Table 1 outlines the different characteristics of the patients in each cohort. The VHA cohort included mostly men, and the mean (SD) age in this cohort was higher than that seen in MarketScan: 47.7 (15.6) years versus 41.1 (15.3) years, respectively. There was also a difference in the IBD phenotypes between the 2 cohorts. The VHA cohort had fewer patients with Crohn disease (VHA, 54.5% vs MarketScan, 81.1%) and more patients classified as having indeterminate colitis (VHA, 23% vs MarketScan, 0.6%), likely due to differences in classification of IBD phenotype. The VHA classification determines phenotype based on all the codes being consistent for that phenotype; it is indeterminate if there are any discrepancies. In a sensitivity analysis that used this VHA method as a unified diagnosis classification for the IBD phenotype between the 2 cohorts, there remained a difference in the diagnosis makeup of the cohort (eAppendix Table 2), primarily in the classification of patients with UC versus indeterminate colitis. The mean (SD) CCI score was higher among veterans than the MarketScan population: 0.7 (1.2) versus 0.2 (0.5), respectively. When examining the concomitant medications, veterans were less likely to be taking steroids (VHA, 25.7% vs MarketScan, 39.2%), but more likely to be using immunomodulators (VHA, 31% vs MarketScan, 22.9%) and narcotics (VHA, 27.5% vs MarketScan, 20.3%), at the time of ADA initiation.

The mean (SD) adherence, as calculated by cumulative MPR, was high in both the VHA and MarketScan cohorts, at 0.90 (0.16) and 0.96 (0.11), respectively. Despite the MarketScan population’s higher adherence, the rates of dose escalation within 1 year and hospitalization or new steroid prescription were similar between the 2 populations (Table 1).

Table 2 shows that the percentage of patients who were persistent on ADA at 1 year without a significant interruption was lower among the MarketScan population (MarketScan, 1800 [55.2%] vs VHA, 755 [73.3%]). Concomitant steroid use remained higher in the MarketScan population at the 1-year time point (MarketScan, 10.3% vs VHA, 3.8%), whereas concomitant narcotic use and immunomodulator use were similar in the 2 populations at 1 year.

Examining predictors of persistence at the 1-year time point in the MarketScan population, we found that men (OR, 1.38; 95% CI, 1.16-1.63; P <.01), patients with Crohn disease (vs UC) (OR, 1.27; 95% CI, 1.02-1.57; P = .03), patients who were adherent (OR, 1.83; 95% CI, 1.45-2.30; P <.01), and those who had a dose escalation (OR, 1.82; 95% CI, 1.42-2.33; P <.01) were more likely to remain on the drug at 1 year in multivariable analysis (Table 3). Patients who were on narcotics around the time of anti-TNF initiation (OR, 0.71; 95% CI, 0.58-0.88; P <.01) or those who had a hospitalization or new steroid use (OR, 0.04; 95% CI, 0.03-0.05; P <.01) were conversely less likely to be on the drug at the 1-year time point. Age, CCI score, immunomodulator use, and corticosteroid use at ADA initiation did not influence the continued use of ADA at the 1-year time point. In a sensitivity analysis using a consistent IBD phenotype definition with the VHA cohort, Crohn disease (vs UC) had a similar effect on persistence but was no longer a significant predictor of persistence due to sample size limitation (eAppendix Table 3). Altering the IBD phenotype category did not significantly change the effect of other predictors in the multivariable model.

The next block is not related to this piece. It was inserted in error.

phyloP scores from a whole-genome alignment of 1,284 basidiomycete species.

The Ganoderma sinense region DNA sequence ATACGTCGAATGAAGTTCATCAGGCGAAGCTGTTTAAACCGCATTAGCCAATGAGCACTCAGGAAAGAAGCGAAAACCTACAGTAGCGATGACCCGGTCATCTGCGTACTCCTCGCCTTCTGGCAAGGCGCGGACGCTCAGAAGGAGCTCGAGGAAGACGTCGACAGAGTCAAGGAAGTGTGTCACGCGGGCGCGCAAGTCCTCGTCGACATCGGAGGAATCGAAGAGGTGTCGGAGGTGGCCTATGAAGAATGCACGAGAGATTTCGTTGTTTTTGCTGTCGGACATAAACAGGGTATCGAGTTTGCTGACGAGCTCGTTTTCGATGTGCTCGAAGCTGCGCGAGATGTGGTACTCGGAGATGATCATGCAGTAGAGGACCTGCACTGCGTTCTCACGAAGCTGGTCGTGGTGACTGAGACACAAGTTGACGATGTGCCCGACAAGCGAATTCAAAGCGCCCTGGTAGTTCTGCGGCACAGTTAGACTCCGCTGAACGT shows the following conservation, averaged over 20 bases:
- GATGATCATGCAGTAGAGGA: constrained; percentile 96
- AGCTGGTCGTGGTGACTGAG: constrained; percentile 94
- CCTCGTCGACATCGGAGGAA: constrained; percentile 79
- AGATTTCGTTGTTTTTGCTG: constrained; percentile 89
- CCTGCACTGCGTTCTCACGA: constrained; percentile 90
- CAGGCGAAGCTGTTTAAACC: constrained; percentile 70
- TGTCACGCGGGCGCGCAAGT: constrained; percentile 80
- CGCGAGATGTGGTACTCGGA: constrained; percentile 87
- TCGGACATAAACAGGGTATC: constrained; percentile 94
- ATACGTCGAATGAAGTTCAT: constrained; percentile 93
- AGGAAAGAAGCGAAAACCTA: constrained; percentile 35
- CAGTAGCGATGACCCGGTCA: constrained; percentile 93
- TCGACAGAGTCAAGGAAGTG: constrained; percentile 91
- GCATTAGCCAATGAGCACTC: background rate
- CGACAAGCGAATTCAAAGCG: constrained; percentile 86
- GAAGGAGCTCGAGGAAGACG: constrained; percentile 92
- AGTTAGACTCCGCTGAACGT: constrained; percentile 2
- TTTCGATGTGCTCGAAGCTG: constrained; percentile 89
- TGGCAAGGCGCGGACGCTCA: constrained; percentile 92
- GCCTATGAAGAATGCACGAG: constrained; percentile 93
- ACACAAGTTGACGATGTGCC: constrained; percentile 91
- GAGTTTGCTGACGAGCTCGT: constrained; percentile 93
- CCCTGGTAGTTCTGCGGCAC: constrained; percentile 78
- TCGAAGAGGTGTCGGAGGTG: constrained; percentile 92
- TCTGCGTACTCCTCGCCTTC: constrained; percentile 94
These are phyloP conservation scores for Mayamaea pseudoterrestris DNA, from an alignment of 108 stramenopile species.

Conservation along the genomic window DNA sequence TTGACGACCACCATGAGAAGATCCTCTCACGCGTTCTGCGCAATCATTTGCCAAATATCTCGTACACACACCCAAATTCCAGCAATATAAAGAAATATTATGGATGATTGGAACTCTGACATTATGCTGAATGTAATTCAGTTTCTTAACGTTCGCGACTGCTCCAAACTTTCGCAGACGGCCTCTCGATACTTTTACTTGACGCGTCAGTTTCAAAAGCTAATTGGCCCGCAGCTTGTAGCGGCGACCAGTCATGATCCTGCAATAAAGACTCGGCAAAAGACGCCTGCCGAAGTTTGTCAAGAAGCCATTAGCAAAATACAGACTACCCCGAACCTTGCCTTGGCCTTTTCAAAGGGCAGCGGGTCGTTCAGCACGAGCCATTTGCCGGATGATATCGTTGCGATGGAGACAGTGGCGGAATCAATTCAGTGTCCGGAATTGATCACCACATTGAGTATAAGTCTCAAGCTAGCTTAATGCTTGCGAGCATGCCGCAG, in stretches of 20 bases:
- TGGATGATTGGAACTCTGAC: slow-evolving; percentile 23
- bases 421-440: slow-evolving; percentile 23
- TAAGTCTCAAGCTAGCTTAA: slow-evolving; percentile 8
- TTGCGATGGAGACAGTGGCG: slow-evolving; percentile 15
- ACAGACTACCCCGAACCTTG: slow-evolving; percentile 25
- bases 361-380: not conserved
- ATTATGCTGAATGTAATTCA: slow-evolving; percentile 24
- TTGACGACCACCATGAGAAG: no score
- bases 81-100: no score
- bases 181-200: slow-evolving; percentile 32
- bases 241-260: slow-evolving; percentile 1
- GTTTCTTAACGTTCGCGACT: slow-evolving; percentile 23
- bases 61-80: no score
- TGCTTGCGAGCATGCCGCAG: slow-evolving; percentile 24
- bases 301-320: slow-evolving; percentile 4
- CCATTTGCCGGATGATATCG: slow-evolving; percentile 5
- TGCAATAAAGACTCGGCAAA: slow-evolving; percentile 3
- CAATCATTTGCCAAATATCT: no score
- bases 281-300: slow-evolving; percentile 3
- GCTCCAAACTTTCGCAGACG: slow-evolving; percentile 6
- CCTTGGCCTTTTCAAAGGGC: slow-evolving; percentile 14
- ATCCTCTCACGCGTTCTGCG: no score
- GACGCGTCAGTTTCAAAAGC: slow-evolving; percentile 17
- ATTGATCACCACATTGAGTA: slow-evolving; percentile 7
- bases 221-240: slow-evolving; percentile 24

Examining persistence through multivariable analysis with the same predictors in the VHA population, we found no effect for male gender (OR, 1.16; 95% CI, 0.74-1.81; P = .52), a comparable beneficial trend for patients with Crohn disease (vs UC) (OR, 1.34; 95% CI, 0.95-1.90; P = .22), but no benefit for those who had a dose escalation (OR, 1.04; 95% CI, 0.69-1.58; P = .85) (Table 3). No effect was observed for patients who were on narcotics (OR, 1.02; 95% CI, 0.74-1.40; P = .91), whereas a negative but not significant trend was seen for patients who were on steroids at ADA initiation (OR, 0.76; 95% CI, 0.55-1.06; P = .11). However, a significant negative effect was seen in those who had a hospitalization or new steroid use (OR, 0.50; 95% CI, 0.36-0.70; P <.01); these patients were 50% less likely to be on the drug at the 1-year time point. Age, CCI score, adherence, immunomodulator use, and corticosteroid use at ADA initiation did not influence the continued use of ADA at the 1-year time point in the VHA population.